Is Physician Assisted Suicide Moral and Ethical?
It has always been said by physicians to do no harm to a patient. Also patients have certain rights of treatment and care. Patients have a right to refuse treatment at anytime during the duration of their stay at any hospital. Also patients have a say in what treatment they should have. As long as you are able to make sound decisions, you have the right to refuse any test or treatment, even if it means you might have a bad health outcome as a result (American Cancer Society (2011), Patient Bill of Rights). This bears to question is this ethical and moral to the doctor and patient? There are five potential ‘last resort’ interventions are available under these circumstances are accelerating opioids for pain; stopping potentially life-prolonging therapies; voluntarily stopping eating and drinking; palliative sedation (potentially to unconsciousness); and physician-assisted death (Quill (2012), Physician Should “Assist in Suicide” When It Is Important). I believe exploring these common practices in ‘last resort’ intervention in care will help us see if it is moral or ethical. Accelerating Opioids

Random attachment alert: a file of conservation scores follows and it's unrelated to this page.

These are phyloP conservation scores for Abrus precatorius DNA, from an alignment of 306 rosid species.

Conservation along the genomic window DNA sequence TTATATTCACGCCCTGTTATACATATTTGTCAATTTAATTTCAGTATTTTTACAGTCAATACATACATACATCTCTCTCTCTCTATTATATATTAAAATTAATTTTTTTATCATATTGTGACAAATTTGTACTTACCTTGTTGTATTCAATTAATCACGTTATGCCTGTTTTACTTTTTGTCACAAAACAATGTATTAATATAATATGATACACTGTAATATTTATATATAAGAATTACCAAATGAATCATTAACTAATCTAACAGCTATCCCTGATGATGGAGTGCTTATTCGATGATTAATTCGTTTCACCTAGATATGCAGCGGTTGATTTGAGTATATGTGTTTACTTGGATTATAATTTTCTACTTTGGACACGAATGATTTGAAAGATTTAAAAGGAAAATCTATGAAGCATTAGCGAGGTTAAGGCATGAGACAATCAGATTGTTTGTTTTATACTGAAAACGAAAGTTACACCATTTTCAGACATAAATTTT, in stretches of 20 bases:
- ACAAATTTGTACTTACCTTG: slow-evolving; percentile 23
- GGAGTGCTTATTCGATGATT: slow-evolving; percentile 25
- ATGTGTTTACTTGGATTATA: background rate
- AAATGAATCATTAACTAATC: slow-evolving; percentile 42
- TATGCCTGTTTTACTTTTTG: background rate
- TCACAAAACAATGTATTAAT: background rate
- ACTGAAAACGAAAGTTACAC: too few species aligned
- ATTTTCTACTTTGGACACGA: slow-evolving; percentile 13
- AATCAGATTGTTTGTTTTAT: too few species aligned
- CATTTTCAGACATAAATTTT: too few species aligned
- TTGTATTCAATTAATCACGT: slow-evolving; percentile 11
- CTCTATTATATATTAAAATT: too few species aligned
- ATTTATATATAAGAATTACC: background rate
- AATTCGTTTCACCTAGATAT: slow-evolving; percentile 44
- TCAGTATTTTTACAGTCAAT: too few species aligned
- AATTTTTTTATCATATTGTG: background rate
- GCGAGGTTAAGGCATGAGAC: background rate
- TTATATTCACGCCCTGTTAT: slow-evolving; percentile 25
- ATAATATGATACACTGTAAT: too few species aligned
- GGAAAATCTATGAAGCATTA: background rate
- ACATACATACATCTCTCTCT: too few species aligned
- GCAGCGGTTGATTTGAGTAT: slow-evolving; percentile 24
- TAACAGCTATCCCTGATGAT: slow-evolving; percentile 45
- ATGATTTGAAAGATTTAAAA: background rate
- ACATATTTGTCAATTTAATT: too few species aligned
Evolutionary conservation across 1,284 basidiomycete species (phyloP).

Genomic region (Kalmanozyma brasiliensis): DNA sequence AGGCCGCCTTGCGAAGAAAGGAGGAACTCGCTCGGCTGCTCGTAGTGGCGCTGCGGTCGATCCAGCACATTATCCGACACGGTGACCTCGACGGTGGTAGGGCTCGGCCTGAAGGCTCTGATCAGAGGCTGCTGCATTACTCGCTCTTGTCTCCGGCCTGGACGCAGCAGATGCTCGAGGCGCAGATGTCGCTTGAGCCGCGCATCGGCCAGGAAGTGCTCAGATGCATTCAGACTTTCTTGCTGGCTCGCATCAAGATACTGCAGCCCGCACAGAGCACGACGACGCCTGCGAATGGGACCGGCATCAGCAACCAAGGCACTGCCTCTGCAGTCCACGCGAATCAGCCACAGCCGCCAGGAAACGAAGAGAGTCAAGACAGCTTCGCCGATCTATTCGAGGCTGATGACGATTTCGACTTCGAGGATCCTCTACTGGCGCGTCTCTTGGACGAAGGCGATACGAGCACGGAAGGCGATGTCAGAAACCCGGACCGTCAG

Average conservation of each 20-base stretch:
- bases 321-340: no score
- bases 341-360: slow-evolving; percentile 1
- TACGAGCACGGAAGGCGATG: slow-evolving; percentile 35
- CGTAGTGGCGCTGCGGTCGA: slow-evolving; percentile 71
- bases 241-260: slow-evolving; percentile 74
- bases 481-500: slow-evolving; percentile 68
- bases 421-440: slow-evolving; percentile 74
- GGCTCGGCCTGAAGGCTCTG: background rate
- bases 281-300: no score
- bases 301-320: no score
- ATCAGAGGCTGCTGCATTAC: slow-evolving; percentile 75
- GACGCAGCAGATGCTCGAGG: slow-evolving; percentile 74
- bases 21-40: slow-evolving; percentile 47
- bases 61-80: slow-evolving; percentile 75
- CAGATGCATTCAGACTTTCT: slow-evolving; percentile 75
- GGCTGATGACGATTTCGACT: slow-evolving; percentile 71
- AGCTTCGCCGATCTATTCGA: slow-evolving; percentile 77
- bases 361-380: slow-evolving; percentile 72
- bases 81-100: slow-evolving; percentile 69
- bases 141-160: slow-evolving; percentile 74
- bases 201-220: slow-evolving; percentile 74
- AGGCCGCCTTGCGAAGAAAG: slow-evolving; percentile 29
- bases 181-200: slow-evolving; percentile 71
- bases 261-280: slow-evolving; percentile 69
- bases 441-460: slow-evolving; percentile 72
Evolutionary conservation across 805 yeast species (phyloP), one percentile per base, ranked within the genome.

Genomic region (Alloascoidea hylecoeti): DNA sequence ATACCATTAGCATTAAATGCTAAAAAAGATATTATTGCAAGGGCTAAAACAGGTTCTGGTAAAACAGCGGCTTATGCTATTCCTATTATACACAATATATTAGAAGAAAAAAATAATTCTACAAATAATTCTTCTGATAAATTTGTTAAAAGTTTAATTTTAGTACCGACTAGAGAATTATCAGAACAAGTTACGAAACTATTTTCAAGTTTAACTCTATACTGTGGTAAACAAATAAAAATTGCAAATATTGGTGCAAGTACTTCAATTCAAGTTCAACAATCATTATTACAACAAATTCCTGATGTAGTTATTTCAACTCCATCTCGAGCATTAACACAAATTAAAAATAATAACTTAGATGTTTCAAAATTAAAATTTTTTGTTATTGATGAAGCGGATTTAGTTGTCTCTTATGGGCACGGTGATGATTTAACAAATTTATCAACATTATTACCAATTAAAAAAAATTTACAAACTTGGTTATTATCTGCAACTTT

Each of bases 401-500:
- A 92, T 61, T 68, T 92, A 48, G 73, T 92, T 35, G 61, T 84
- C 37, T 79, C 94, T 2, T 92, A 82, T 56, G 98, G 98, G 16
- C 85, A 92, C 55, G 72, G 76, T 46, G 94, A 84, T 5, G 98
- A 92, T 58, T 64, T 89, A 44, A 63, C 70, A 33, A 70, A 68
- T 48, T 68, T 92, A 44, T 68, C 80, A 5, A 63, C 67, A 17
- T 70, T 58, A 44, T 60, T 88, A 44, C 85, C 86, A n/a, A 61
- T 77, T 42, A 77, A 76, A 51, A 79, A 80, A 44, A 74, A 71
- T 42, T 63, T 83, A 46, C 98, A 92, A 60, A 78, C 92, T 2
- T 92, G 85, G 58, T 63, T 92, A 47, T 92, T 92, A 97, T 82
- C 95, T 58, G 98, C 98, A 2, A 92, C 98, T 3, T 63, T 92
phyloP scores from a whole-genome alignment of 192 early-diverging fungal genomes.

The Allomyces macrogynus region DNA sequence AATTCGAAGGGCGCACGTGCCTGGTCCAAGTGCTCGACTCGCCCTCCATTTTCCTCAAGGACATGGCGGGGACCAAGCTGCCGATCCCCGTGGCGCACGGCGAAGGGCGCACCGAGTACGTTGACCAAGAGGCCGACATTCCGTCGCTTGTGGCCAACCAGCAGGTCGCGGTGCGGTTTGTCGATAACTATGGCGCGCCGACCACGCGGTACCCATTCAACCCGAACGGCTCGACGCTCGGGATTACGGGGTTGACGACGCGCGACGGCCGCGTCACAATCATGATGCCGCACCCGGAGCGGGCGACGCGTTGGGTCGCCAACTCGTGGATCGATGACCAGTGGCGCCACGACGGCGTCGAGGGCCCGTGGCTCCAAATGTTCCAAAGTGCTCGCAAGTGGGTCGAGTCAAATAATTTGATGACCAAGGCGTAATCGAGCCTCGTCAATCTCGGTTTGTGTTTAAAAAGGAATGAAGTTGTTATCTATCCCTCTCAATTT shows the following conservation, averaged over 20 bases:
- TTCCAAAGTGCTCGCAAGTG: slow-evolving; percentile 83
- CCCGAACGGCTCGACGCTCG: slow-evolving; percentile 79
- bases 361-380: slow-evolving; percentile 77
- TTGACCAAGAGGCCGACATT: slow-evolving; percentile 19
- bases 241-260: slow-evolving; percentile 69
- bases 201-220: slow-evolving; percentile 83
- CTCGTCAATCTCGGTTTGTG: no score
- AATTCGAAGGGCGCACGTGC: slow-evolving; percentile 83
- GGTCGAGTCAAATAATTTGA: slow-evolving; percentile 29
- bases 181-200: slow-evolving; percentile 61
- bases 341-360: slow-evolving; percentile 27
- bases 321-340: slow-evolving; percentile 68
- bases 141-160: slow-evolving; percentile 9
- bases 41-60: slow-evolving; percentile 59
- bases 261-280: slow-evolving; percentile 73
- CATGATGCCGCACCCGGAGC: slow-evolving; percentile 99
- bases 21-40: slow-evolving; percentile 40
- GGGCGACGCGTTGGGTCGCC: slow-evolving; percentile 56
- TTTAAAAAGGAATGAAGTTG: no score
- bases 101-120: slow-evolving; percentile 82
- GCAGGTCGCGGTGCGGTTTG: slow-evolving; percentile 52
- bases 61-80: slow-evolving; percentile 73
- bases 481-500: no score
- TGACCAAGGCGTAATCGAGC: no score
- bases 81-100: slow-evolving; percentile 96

Accelerating opioids is when a physician gives an abundance of a certain drug that may cause respiratory arrest to alleviate the patient pain. The would give something like morphine at a high does to stop a patient pain in critical condition, knowing the side effects but claiming it is for the greater good (Fohr, The Double Effect of Pain Medication: Separating Myth from Reality). The problems with that how can you prove the doctor is doing it for the greater good. How can you tell that the patient don’t need all of the medication he or she is requesting? To justify the administration of medication to relieve pain even though it may lead to the unintended, although foreseen, consequence of hastening death by causing respiratory depression (Fohr, The Double Effect of Pain Medication: Separating Myth from...
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